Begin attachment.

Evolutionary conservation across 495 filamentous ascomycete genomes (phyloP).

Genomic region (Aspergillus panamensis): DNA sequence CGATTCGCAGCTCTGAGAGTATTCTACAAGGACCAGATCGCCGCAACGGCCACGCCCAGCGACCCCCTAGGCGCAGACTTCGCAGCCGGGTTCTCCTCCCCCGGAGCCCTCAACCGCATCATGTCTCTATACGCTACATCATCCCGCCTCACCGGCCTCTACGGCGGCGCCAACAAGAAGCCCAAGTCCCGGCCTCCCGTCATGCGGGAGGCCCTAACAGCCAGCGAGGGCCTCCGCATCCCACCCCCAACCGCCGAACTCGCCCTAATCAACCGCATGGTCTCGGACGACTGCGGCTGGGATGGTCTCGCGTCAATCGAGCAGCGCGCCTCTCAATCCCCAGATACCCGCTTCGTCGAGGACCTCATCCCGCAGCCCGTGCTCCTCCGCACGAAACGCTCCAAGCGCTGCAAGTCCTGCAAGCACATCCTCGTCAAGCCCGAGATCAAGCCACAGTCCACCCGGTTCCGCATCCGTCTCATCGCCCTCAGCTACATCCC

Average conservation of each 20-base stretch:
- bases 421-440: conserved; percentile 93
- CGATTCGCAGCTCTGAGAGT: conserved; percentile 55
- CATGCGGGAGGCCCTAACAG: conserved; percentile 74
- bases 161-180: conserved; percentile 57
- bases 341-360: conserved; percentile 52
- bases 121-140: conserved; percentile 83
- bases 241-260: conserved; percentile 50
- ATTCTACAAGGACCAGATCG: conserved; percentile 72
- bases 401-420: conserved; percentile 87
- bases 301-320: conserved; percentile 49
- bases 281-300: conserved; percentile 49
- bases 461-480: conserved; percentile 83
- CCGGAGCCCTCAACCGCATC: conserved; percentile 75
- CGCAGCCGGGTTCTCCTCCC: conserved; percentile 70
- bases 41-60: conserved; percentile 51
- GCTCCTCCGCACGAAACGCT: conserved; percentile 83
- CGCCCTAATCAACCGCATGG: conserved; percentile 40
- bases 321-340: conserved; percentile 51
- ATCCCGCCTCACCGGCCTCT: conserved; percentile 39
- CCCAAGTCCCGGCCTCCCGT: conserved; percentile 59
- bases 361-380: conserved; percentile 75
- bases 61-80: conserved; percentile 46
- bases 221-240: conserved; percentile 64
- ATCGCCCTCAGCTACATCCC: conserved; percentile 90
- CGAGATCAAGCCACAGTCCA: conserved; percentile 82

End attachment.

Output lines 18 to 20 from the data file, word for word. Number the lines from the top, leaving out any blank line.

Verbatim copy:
- bases 41-60: conserved; percentile 51
- GCTCCTCCGCACGAAACGCT: conserved; percentile 83
- CGCCCTAATCAACCGCATGG: conserved; percentile 40